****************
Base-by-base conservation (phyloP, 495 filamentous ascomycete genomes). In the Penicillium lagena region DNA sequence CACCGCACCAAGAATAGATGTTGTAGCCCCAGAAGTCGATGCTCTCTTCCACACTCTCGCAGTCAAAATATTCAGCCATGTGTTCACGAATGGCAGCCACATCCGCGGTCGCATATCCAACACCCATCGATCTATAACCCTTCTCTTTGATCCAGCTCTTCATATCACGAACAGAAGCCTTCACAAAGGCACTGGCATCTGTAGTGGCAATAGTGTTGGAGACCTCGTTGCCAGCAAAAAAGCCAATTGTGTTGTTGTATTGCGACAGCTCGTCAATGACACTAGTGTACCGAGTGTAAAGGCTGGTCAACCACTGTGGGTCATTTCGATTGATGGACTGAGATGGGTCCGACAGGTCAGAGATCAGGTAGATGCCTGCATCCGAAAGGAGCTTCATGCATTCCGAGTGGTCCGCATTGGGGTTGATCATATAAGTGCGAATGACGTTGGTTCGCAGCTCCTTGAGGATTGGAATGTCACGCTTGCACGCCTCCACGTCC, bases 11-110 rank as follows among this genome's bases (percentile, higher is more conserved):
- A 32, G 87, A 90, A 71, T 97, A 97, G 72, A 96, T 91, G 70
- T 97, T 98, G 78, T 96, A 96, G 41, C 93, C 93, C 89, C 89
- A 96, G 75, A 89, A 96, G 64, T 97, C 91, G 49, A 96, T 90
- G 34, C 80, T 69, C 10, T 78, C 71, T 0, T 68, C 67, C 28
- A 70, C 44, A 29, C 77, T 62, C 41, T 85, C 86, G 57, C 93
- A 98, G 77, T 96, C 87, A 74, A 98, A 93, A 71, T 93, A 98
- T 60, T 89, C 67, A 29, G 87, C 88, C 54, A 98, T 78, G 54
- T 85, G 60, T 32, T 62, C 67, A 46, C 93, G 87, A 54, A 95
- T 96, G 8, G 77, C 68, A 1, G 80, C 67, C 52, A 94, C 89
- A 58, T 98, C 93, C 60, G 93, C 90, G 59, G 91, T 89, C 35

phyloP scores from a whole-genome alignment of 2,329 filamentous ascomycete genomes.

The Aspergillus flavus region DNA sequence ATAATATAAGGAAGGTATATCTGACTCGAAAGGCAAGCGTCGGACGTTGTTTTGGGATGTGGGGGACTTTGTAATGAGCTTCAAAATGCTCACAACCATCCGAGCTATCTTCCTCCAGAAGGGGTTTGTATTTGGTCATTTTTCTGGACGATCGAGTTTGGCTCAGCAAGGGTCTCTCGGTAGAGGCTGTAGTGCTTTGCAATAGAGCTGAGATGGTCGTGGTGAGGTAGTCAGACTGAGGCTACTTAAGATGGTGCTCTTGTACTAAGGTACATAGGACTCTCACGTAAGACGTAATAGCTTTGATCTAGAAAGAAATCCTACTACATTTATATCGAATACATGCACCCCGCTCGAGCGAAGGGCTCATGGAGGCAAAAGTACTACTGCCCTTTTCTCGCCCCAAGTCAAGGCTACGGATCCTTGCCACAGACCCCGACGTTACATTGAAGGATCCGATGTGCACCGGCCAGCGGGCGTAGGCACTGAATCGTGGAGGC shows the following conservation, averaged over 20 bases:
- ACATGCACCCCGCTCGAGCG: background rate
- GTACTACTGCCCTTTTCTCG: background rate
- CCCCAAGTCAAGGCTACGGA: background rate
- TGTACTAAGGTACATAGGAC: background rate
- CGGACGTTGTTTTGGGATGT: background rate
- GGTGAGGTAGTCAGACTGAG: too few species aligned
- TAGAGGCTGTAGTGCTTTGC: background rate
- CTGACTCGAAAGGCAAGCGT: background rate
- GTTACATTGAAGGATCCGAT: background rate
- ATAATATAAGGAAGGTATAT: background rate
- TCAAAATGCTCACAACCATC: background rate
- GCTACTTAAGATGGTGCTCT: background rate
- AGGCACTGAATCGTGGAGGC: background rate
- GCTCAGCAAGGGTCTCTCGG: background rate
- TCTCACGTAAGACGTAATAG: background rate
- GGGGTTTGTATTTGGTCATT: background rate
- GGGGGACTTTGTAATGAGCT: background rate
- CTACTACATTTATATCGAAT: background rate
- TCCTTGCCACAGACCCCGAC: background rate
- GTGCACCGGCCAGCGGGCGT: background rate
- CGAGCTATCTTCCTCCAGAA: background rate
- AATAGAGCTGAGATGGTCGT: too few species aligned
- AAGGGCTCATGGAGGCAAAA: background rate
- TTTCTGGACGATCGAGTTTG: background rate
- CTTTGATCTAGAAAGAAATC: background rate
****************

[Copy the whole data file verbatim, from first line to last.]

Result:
Base-by-base conservation (phyloP, 495 filamentous ascomycete genomes). In the Penicillium lagena region DNA sequence CACCGCACCAAGAATAGATGTTGTAGCCCCAGAAGTCGATGCTCTCTTCCACACTCTCGCAGTCAAAATATTCAGCCATGTGTTCACGAATGGCAGCCACATCCGCGGTCGCATATCCAACACCCATCGATCTATAACCCTTCTCTTTGATCCAGCTCTTCATATCACGAACAGAAGCCTTCACAAAGGCACTGGCATCTGTAGTGGCAATAGTGTTGGAGACCTCGTTGCCAGCAAAAAAGCCAATTGTGTTGTTGTATTGCGACAGCTCGTCAATGACACTAGTGTACCGAGTGTAAAGGCTGGTCAACCACTGTGGGTCATTTCGATTGATGGACTGAGATGGGTCCGACAGGTCAGAGATCAGGTAGATGCCTGCATCCGAAAGGAGCTTCATGCATTCCGAGTGGTCCGCATTGGGGTTGATCATATAAGTGCGAATGACGTTGGTTCGCAGCTCCTTGAGGATTGGAATGTCACGCTTGCACGCCTCCACGTCC, bases 11-110 rank as follows among this genome's bases (percentile, higher is more conserved):
- A 32, G 87, A 90, A 71, T 97, A 97, G 72, A 96, T 91, G 70
- T 97, T 98, G 78, T 96, A 96, G 41, C 93, C 93, C 89, C 89
- A 96, G 75, A 89, A 96, G 64, T 97, C 91, G 49, A 96, T 90
- G 34, C 80, T 69, C 10, T 78, C 71, T 0, T 68, C 67, C 28
- A 70, C 44, A 29, C 77, T 62, C 41, T 85, C 86, G 57, C 93
- A 98, G 77, T 96, C 87, A 74, A 98, A 93, A 71, T 93, A 98
- T 60, T 89, C 67, A 29, G 87, C 88, C 54, A 98, T 78, G 54
- T 85, G 60, T 32, T 62, C 67, A 46, C 93, G 87, A 54, A 95
- T 96, G 8, G 77, C 68, A 1, G 80, C 67, C 52, A 94, C 89
- A 58, T 98, C 93, C 60, G 93, C 90, G 59, G 91, T 89, C 35

phyloP scores from a whole-genome alignment of 2,329 filamentous ascomycete genomes.

The Aspergillus flavus region DNA sequence ATAATATAAGGAAGGTATATCTGACTCGAAAGGCAAGCGTCGGACGTTGTTTTGGGATGTGGGGGACTTTGTAATGAGCTTCAAAATGCTCACAACCATCCGAGCTATCTTCCTCCAGAAGGGGTTTGTATTTGGTCATTTTTCTGGACGATCGAGTTTGGCTCAGCAAGGGTCTCTCGGTAGAGGCTGTAGTGCTTTGCAATAGAGCTGAGATGGTCGTGGTGAGGTAGTCAGACTGAGGCTACTTAAGATGGTGCTCTTGTACTAAGGTACATAGGACTCTCACGTAAGACGTAATAGCTTTGATCTAGAAAGAAATCCTACTACATTTATATCGAATACATGCACCCCGCTCGAGCGAAGGGCTCATGGAGGCAAAAGTACTACTGCCCTTTTCTCGCCCCAAGTCAAGGCTACGGATCCTTGCCACAGACCCCGACGTTACATTGAAGGATCCGATGTGCACCGGCCAGCGGGCGTAGGCACTGAATCGTGGAGGC shows the following conservation, averaged over 20 bases:
- ACATGCACCCCGCTCGAGCG: background rate
- GTACTACTGCCCTTTTCTCG: background rate
- CCCCAAGTCAAGGCTACGGA: background rate
- TGTACTAAGGTACATAGGAC: background rate
- CGGACGTTGTTTTGGGATGT: background rate
- GGTGAGGTAGTCAGACTGAG: too few species aligned
- TAGAGGCTGTAGTGCTTTGC: background rate
- CTGACTCGAAAGGCAAGCGT: background rate
- GTTACATTGAAGGATCCGAT: background rate
- ATAATATAAGGAAGGTATAT: background rate
- TCAAAATGCTCACAACCATC: background rate
- GCTACTTAAGATGGTGCTCT: background rate
- AGGCACTGAATCGTGGAGGC: background rate
- GCTCAGCAAGGGTCTCTCGG: background rate
- TCTCACGTAAGACGTAATAG: background rate
- GGGGTTTGTATTTGGTCATT: background rate
- GGGGGACTTTGTAATGAGCT: background rate
- CTACTACATTTATATCGAAT: background rate
- TCCTTGCCACAGACCCCGAC: background rate
- GTGCACCGGCCAGCGGGCGT: background rate
- CGAGCTATCTTCCTCCAGAA: background rate
- AATAGAGCTGAGATGGTCGT: too few species aligned
- AAGGGCTCATGGAGGCAAAA: background rate
- TTTCTGGACGATCGAGTTTG: background rate
- CTTTGATCTAGAAAGAAATC: background rate